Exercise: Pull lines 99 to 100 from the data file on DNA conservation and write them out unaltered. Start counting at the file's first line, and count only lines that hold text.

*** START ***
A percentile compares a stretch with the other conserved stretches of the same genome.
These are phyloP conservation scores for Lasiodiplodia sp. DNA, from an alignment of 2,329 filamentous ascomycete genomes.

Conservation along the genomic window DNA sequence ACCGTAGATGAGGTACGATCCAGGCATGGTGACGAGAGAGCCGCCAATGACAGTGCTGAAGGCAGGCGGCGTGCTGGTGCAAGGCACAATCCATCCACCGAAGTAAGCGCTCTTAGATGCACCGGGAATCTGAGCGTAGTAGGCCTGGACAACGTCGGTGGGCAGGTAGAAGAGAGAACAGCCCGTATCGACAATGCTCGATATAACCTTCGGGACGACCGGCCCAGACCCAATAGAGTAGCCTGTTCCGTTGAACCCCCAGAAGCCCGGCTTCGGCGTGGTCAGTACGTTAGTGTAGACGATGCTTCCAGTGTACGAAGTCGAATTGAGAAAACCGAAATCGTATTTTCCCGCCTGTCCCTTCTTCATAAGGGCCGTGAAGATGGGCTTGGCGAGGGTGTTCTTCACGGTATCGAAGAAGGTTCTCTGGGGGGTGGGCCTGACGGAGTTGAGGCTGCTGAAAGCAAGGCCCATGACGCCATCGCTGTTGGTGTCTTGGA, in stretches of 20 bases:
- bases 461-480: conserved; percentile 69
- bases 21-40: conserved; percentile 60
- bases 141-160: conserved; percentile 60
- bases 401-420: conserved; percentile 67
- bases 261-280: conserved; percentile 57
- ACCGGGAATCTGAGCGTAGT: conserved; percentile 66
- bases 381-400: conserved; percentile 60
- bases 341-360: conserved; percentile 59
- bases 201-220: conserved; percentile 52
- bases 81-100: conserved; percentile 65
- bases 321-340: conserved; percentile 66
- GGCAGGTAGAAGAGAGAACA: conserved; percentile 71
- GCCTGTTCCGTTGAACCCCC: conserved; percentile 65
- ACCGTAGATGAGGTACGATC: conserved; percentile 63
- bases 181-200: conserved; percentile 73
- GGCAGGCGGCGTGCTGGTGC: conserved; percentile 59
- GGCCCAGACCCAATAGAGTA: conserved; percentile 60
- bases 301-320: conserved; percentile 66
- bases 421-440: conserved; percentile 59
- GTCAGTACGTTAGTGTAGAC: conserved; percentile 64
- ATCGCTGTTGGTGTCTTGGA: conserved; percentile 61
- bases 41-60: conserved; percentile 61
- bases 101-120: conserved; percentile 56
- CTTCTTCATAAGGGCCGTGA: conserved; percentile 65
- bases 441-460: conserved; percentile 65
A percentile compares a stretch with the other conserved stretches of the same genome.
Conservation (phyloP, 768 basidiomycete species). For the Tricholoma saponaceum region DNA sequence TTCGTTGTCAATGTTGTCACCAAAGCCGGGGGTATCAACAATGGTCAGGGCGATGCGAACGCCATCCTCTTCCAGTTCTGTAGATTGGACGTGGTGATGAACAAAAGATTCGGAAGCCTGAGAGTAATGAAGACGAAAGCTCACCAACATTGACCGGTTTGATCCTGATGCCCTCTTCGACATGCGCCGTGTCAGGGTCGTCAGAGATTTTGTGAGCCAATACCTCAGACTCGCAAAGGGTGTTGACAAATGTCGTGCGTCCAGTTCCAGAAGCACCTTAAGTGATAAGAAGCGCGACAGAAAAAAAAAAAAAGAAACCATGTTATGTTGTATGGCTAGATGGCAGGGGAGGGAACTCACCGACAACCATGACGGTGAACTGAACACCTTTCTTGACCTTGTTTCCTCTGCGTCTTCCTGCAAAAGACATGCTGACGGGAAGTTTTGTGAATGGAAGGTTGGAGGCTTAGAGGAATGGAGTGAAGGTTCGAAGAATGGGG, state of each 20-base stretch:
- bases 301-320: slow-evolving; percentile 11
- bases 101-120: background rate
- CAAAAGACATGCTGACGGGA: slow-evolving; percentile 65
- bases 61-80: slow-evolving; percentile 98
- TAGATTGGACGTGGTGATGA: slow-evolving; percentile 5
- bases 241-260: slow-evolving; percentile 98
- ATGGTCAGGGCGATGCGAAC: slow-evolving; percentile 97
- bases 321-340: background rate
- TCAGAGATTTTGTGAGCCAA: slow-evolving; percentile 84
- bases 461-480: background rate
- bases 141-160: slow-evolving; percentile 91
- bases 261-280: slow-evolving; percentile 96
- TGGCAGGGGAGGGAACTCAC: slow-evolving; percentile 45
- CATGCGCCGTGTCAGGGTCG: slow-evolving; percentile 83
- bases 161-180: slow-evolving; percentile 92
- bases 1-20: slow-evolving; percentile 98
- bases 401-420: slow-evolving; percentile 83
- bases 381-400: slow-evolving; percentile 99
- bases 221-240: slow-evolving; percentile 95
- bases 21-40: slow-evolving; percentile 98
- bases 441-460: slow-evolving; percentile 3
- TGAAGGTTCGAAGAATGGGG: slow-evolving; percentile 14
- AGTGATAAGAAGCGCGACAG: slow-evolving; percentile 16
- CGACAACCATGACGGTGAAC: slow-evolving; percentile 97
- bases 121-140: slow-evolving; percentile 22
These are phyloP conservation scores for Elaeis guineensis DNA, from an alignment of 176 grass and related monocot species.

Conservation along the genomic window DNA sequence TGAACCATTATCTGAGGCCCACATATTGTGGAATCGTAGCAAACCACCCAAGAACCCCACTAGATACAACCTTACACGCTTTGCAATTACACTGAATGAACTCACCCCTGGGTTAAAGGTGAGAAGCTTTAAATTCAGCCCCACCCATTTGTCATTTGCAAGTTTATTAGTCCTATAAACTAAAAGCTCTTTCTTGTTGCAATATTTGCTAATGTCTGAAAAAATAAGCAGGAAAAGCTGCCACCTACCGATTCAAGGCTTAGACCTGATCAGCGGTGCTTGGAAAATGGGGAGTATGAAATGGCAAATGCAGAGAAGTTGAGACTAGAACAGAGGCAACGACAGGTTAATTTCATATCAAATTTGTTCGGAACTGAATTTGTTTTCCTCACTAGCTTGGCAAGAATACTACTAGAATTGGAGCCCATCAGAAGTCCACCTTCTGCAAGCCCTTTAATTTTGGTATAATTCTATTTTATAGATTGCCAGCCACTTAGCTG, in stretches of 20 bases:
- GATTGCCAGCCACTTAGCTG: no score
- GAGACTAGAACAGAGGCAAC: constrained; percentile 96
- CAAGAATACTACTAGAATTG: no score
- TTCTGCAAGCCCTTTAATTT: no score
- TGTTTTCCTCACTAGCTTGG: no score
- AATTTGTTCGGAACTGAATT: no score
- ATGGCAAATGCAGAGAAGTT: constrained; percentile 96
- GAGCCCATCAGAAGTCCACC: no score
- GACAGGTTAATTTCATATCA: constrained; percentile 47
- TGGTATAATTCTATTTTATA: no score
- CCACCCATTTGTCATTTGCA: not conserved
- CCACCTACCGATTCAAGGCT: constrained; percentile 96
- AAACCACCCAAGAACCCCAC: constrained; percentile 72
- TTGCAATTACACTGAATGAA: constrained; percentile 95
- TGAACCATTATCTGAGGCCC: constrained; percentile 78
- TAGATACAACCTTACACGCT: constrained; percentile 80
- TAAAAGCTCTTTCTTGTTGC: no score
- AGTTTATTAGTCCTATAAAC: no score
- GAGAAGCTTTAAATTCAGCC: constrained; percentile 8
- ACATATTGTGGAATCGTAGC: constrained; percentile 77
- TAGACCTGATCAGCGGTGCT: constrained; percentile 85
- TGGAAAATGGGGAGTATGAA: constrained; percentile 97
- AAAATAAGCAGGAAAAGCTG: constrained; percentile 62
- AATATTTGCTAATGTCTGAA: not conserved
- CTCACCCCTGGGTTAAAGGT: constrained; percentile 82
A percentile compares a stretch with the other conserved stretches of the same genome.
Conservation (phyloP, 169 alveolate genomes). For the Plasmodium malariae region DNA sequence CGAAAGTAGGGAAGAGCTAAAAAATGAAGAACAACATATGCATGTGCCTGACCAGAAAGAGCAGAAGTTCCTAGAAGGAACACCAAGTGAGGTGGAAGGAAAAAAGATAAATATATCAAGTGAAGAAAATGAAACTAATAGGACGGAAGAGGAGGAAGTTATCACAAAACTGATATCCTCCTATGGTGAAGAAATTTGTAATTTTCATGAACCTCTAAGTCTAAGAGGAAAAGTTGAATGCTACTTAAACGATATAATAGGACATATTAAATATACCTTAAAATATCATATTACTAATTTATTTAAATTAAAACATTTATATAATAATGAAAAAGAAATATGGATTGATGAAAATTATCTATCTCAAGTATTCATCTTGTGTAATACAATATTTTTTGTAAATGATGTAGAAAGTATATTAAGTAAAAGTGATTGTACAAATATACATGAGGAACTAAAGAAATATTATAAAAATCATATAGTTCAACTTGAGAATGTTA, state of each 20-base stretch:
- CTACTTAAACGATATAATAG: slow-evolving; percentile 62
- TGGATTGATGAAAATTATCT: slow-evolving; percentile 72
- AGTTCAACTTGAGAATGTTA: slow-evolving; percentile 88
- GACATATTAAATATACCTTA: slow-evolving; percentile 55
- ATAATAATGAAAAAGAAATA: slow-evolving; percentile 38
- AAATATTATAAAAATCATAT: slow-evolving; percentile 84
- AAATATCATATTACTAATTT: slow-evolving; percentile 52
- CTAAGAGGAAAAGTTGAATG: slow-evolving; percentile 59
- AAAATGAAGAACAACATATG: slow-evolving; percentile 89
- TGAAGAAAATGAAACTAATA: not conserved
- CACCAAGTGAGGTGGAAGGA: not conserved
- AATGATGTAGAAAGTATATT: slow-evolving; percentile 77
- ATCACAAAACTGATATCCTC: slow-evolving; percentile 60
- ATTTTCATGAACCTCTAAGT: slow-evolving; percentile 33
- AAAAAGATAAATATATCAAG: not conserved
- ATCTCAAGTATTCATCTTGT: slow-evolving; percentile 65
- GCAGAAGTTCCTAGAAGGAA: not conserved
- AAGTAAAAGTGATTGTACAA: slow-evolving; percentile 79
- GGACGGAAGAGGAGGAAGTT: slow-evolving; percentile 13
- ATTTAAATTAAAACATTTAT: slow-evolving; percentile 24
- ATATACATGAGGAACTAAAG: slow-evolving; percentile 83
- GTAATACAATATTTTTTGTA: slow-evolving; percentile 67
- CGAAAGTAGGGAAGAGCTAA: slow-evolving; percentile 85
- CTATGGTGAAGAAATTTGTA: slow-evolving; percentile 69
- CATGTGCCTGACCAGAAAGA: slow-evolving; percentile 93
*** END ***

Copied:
- AAAAAGATAAATATATCAAG: not conserved
- ATCTCAAGTATTCATCTTGT: slow-evolving; percentile 65